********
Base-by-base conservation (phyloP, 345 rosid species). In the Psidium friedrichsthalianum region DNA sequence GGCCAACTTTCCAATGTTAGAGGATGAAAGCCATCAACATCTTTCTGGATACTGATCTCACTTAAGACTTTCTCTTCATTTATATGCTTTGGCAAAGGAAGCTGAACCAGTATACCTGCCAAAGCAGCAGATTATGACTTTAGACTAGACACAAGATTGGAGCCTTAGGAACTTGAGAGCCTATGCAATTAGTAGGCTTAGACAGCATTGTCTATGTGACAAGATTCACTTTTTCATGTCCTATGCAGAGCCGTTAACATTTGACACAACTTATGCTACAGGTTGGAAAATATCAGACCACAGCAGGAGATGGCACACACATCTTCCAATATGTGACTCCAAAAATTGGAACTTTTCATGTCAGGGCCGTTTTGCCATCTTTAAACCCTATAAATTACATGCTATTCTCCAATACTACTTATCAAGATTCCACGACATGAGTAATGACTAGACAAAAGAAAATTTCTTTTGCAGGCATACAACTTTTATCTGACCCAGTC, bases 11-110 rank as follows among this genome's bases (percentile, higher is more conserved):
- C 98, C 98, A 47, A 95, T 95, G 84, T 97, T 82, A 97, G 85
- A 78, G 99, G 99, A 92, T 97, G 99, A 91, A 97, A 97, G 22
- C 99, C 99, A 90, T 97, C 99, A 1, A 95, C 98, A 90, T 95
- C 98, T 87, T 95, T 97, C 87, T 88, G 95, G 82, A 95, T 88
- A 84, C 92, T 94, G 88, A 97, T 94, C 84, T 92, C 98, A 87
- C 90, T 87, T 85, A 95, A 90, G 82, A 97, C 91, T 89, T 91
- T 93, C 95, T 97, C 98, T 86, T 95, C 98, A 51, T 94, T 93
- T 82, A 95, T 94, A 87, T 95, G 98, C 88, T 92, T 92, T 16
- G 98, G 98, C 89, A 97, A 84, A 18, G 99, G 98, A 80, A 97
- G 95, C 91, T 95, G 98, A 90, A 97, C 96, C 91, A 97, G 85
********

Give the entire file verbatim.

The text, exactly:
Base-by-base conservation (phyloP, 345 rosid species). In the Psidium friedrichsthalianum region DNA sequence GGCCAACTTTCCAATGTTAGAGGATGAAAGCCATCAACATCTTTCTGGATACTGATCTCACTTAAGACTTTCTCTTCATTTATATGCTTTGGCAAAGGAAGCTGAACCAGTATACCTGCCAAAGCAGCAGATTATGACTTTAGACTAGACACAAGATTGGAGCCTTAGGAACTTGAGAGCCTATGCAATTAGTAGGCTTAGACAGCATTGTCTATGTGACAAGATTCACTTTTTCATGTCCTATGCAGAGCCGTTAACATTTGACACAACTTATGCTACAGGTTGGAAAATATCAGACCACAGCAGGAGATGGCACACACATCTTCCAATATGTGACTCCAAAAATTGGAACTTTTCATGTCAGGGCCGTTTTGCCATCTTTAAACCCTATAAATTACATGCTATTCTCCAATACTACTTATCAAGATTCCACGACATGAGTAATGACTAGACAAAAGAAAATTTCTTTTGCAGGCATACAACTTTTATCTGACCCAGTC, bases 11-110 rank as follows among this genome's bases (percentile, higher is more conserved):
- C 98, C 98, A 47, A 95, T 95, G 84, T 97, T 82, A 97, G 85
- A 78, G 99, G 99, A 92, T 97, G 99, A 91, A 97, A 97, G 22
- C 99, C 99, A 90, T 97, C 99, A 1, A 95, C 98, A 90, T 95
- C 98, T 87, T 95, T 97, C 87, T 88, G 95, G 82, A 95, T 88
- A 84, C 92, T 94, G 88, A 97, T 94, C 84, T 92, C 98, A 87
- C 90, T 87, T 85, A 95, A 90, G 82, A 97, C 91, T 89, T 91
- T 93, C 95, T 97, C 98, T 86, T 95, C 98, A 51, T 94, T 93
- T 82, A 95, T 94, A 87, T 95, G 98, C 88, T 92, T 92, T 16
- G 98, G 98, C 89, A 97, A 84, A 18, G 99, G 98, A 80, A 97
- G 95, C 91, T 95, G 98, A 90, A 97, C 96, C 91, A 97, G 85